Central Florida's athletic director and a football assistant resigned Wednesday after the school was hit with more NCAA violations, this time for involvement with runners for sports agents and cash payments and gifts to recruits.
Athletic director Keith Tribble and assistant football coach David Kelly stepped down after the NCAA cited UCF _ which is currently on probation for previous violations _ for unethical conduct amid allegations of recruiting violations in its football and basketball programs.
Men's basketball coach Donnie Jones was suspended for three games by UCF and given a letter of reprimand.
The NCAA notified UCF of the allegations in a letter dated Nov. 7. The notice details a list of infractions that Tribble, Kelly, also the wide receivers coach, and other athletic department employees participated in between March 2009 and July 2011. The infractions include involvement with reputed agent runners, current athletes and several potential recruits and also inducements including cash payments and gifts.
UCF President John Hitt denounced the allegations and pledged to comply fully with all the NCAA's requests and make changes to UCF's compliance.
"The conduct detailed by the NCAA's report falls far short of our university standards and my own expectations of how our athletics program should operate," Hitt said Wednesday at a news conference.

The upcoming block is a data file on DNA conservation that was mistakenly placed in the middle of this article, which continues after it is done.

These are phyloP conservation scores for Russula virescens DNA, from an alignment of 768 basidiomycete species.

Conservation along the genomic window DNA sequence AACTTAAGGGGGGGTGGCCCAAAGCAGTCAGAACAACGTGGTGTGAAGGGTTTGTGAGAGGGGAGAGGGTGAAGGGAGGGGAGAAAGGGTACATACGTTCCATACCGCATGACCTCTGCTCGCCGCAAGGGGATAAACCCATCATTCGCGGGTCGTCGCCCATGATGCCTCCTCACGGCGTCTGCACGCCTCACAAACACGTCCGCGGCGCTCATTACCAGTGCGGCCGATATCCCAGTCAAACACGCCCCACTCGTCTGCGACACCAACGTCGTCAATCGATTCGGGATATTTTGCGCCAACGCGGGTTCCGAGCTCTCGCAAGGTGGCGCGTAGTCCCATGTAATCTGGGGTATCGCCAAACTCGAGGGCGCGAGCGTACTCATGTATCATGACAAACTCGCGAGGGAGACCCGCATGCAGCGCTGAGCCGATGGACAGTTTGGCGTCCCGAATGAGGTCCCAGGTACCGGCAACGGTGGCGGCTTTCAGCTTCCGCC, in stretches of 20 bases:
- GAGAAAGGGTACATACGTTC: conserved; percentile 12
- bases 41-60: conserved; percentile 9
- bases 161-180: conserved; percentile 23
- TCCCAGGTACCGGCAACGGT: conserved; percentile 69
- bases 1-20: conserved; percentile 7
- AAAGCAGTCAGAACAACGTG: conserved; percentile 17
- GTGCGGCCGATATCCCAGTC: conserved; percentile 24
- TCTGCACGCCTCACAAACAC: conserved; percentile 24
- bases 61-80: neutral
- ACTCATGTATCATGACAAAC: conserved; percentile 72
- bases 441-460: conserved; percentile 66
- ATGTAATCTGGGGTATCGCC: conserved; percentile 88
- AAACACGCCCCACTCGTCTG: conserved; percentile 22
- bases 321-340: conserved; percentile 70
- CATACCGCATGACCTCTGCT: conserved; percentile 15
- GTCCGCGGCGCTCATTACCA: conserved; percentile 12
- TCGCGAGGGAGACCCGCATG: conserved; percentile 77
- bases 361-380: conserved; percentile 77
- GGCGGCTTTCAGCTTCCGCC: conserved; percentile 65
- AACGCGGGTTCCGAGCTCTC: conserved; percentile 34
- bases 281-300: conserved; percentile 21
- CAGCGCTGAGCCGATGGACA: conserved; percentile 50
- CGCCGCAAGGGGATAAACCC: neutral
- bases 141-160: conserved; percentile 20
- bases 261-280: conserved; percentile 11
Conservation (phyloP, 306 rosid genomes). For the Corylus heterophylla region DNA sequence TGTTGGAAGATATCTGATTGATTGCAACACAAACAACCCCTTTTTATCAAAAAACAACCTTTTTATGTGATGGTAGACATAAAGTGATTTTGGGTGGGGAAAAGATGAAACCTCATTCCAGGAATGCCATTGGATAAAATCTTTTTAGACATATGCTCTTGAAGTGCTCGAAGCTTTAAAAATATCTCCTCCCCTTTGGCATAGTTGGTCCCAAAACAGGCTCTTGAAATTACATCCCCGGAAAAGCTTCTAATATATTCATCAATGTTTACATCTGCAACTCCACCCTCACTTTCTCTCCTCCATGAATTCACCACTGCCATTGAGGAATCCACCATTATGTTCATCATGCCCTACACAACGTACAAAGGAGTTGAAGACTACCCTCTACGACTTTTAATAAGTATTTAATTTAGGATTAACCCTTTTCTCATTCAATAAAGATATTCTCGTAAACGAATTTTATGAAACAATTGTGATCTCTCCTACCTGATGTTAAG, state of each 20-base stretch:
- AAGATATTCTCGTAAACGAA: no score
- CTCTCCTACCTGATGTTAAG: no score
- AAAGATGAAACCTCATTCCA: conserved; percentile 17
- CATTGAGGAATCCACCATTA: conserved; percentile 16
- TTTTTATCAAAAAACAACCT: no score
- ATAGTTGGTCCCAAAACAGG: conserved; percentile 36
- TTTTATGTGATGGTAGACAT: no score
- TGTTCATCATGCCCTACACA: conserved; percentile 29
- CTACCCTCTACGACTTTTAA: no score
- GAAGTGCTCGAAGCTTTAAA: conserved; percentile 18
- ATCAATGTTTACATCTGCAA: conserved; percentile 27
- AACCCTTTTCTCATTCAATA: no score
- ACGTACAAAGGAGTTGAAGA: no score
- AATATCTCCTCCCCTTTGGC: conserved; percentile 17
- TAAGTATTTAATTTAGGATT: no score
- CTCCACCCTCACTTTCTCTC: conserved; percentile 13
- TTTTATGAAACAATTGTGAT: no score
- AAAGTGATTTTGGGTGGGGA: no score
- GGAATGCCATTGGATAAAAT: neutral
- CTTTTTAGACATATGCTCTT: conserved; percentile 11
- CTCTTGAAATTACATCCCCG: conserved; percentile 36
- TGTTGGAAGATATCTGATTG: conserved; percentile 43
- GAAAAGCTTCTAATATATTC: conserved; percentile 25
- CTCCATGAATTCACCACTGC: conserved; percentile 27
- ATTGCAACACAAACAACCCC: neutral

Hitt said Jones was suspended because he ""failed to maintain a culture of compliance" in the recruitment of a pair of players.
UCF football coach George O'Leary was not cited for wrongdoing by the NCAA in the report.
The school has 90 days to respond to the report. University general counsel Scott Cole said it will consider self-imposed penalties and also work with the NCAA to "get a consensus on appropriate penalties."
"But for the most part we think most of the investigation is done," Cole said.
Phone messages left at the homes for Tribble and Kelly were not immediately returned.
Due to the nature of the infractions and because UCF is a repeat offender, it can't avoid a formal hearing on the charges. Instead it must now have a formal hearing before the Committee on Infractions that is scheduled for April.
UCF is on probation until February 2012 after football staff members placed impermissible calls to perspective recruits between 2007 and 2009.
The school received an inquiry letter in August regarding the latest violations regarding its relationship with Ken Caldwell, a recruiter for a professional sports agency and associate Brandon Bender.
The NCAA said that Caldwell and Bender "assisted the institution in the recruitment of six men's basketball players and five football perspective student-athletes" through inducements including cash payments.
It also said that Tribble, Caldwell and Jeff Lagos, a "known representative of the institution's athletics interests, attempted to arrange employment" for people involved.
A call to Caldwell seeking comment was not immediately returned.
Hitt said the allegations are not expected to affect the school's potential movement from Conference USA into the Big East.
UCF has yet to receive an official invitation from the Big East, but Hitt said he spoke with Big East Commissioner John Marinatto on Wednesday about the NCAA's allegations and it is his understanding that this matter won't have an impact.
"I think it's moving around rather nicely," Hitt said. "It's not a game-changer. It doesn't delay or impeded or entry into the Big East."